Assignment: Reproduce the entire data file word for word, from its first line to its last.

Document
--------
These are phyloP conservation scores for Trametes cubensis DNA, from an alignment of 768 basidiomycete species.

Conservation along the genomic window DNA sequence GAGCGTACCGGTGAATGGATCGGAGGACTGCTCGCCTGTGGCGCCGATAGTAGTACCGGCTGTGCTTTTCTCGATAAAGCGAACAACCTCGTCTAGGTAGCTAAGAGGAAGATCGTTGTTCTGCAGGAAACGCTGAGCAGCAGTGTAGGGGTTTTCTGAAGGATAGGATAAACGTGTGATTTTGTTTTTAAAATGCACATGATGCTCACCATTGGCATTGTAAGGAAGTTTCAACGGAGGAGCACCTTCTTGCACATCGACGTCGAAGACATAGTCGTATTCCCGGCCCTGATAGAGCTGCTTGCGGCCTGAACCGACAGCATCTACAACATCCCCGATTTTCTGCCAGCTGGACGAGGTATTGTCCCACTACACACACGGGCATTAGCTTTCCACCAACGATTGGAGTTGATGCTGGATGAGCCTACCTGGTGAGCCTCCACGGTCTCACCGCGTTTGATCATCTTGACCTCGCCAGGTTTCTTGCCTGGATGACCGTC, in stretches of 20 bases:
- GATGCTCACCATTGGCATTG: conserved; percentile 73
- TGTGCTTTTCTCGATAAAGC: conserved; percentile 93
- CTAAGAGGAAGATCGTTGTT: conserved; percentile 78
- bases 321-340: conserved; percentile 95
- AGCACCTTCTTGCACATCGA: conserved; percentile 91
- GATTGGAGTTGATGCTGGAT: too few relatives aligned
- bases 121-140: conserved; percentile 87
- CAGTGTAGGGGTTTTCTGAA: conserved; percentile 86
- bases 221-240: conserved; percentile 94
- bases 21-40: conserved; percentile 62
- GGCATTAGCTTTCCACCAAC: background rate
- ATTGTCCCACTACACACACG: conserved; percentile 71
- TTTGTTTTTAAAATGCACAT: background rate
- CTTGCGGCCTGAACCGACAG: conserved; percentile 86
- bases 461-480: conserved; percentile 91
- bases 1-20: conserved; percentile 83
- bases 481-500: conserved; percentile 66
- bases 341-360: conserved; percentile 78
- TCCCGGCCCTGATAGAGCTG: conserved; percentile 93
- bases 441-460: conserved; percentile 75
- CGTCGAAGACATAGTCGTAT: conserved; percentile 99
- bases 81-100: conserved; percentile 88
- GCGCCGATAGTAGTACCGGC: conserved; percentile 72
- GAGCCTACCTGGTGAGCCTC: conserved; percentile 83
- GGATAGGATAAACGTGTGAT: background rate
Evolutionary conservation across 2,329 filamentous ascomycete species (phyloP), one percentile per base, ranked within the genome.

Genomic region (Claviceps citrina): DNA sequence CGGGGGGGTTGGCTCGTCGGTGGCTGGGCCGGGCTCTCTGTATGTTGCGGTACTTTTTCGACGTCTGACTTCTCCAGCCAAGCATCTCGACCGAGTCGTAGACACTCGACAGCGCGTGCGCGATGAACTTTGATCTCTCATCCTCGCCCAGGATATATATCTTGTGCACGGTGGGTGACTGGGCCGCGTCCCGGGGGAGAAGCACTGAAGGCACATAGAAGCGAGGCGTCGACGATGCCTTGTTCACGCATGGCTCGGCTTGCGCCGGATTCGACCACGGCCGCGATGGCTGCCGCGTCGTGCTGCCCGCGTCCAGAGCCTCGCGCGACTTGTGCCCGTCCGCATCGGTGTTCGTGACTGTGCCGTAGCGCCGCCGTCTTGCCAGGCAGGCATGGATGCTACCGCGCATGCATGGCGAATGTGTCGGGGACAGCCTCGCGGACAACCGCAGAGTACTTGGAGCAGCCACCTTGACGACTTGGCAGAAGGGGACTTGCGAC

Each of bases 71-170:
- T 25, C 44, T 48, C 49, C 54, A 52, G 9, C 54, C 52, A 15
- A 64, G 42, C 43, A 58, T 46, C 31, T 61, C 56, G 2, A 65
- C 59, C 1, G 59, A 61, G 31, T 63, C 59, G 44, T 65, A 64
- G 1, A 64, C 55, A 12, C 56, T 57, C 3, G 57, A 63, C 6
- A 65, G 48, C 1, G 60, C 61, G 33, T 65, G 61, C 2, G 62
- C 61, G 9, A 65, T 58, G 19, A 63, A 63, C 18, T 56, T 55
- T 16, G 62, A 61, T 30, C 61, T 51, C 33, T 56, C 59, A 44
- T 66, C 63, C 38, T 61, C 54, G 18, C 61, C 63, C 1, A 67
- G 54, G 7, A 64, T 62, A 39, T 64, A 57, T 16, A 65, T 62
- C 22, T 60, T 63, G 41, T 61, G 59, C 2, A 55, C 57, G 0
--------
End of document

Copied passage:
These are phyloP conservation scores for Trametes cubensis DNA, from an alignment of 768 basidiomycete species.

Conservation along the genomic window DNA sequence GAGCGTACCGGTGAATGGATCGGAGGACTGCTCGCCTGTGGCGCCGATAGTAGTACCGGCTGTGCTTTTCTCGATAAAGCGAACAACCTCGTCTAGGTAGCTAAGAGGAAGATCGTTGTTCTGCAGGAAACGCTGAGCAGCAGTGTAGGGGTTTTCTGAAGGATAGGATAAACGTGTGATTTTGTTTTTAAAATGCACATGATGCTCACCATTGGCATTGTAAGGAAGTTTCAACGGAGGAGCACCTTCTTGCACATCGACGTCGAAGACATAGTCGTATTCCCGGCCCTGATAGAGCTGCTTGCGGCCTGAACCGACAGCATCTACAACATCCCCGATTTTCTGCCAGCTGGACGAGGTATTGTCCCACTACACACACGGGCATTAGCTTTCCACCAACGATTGGAGTTGATGCTGGATGAGCCTACCTGGTGAGCCTCCACGGTCTCACCGCGTTTGATCATCTTGACCTCGCCAGGTTTCTTGCCTGGATGACCGTC, in stretches of 20 bases:
- GATGCTCACCATTGGCATTG: conserved; percentile 73
- TGTGCTTTTCTCGATAAAGC: conserved; percentile 93
- CTAAGAGGAAGATCGTTGTT: conserved; percentile 78
- bases 321-340: conserved; percentile 95
- AGCACCTTCTTGCACATCGA: conserved; percentile 91
- GATTGGAGTTGATGCTGGAT: too few relatives aligned
- bases 121-140: conserved; percentile 87
- CAGTGTAGGGGTTTTCTGAA: conserved; percentile 86
- bases 221-240: conserved; percentile 94
- bases 21-40: conserved; percentile 62
- GGCATTAGCTTTCCACCAAC: background rate
- ATTGTCCCACTACACACACG: conserved; percentile 71
- TTTGTTTTTAAAATGCACAT: background rate
- CTTGCGGCCTGAACCGACAG: conserved; percentile 86
- bases 461-480: conserved; percentile 91
- bases 1-20: conserved; percentile 83
- bases 481-500: conserved; percentile 66
- bases 341-360: conserved; percentile 78
- TCCCGGCCCTGATAGAGCTG: conserved; percentile 93
- bases 441-460: conserved; percentile 75
- CGTCGAAGACATAGTCGTAT: conserved; percentile 99
- bases 81-100: conserved; percentile 88
- GCGCCGATAGTAGTACCGGC: conserved; percentile 72
- GAGCCTACCTGGTGAGCCTC: conserved; percentile 83
- GGATAGGATAAACGTGTGAT: background rate
Evolutionary conservation across 2,329 filamentous ascomycete species (phyloP), one percentile per base, ranked within the genome.

Genomic region (Claviceps citrina): DNA sequence CGGGGGGGTTGGCTCGTCGGTGGCTGGGCCGGGCTCTCTGTATGTTGCGGTACTTTTTCGACGTCTGACTTCTCCAGCCAAGCATCTCGACCGAGTCGTAGACACTCGACAGCGCGTGCGCGATGAACTTTGATCTCTCATCCTCGCCCAGGATATATATCTTGTGCACGGTGGGTGACTGGGCCGCGTCCCGGGGGAGAAGCACTGAAGGCACATAGAAGCGAGGCGTCGACGATGCCTTGTTCACGCATGGCTCGGCTTGCGCCGGATTCGACCACGGCCGCGATGGCTGCCGCGTCGTGCTGCCCGCGTCCAGAGCCTCGCGCGACTTGTGCCCGTCCGCATCGGTGTTCGTGACTGTGCCGTAGCGCCGCCGTCTTGCCAGGCAGGCATGGATGCTACCGCGCATGCATGGCGAATGTGTCGGGGACAGCCTCGCGGACAACCGCAGAGTACTTGGAGCAGCCACCTTGACGACTTGGCAGAAGGGGACTTGCGAC

Each of bases 71-170:
- T 25, C 44, T 48, C 49, C 54, A 52, G 9, C 54, C 52, A 15
- A 64, G 42, C 43, A 58, T 46, C 31, T 61, C 56, G 2, A 65
- C 59, C 1, G 59, A 61, G 31, T 63, C 59, G 44, T 65, A 64
- G 1, A 64, C 55, A 12, C 56, T 57, C 3, G 57, A 63, C 6
- A 65, G 48, C 1, G 60, C 61, G 33, T 65, G 61, C 2, G 62
- C 61, G 9, A 65, T 58, G 19, A 63, A 63, C 18, T 56, T 55
- T 16, G 62, A 61, T 30, C 61, T 51, C 33, T 56, C 59, A 44
- T 66, C 63, C 38, T 61, C 54, G 18, C 61, C 63, C 1, A 67
- G 54, G 7, A 64, T 62, A 39, T 64, A 57, T 16, A 65, T 62
- C 22, T 60, T 63, G 41, T 61, G 59, C 2, A 55, C 57, G 0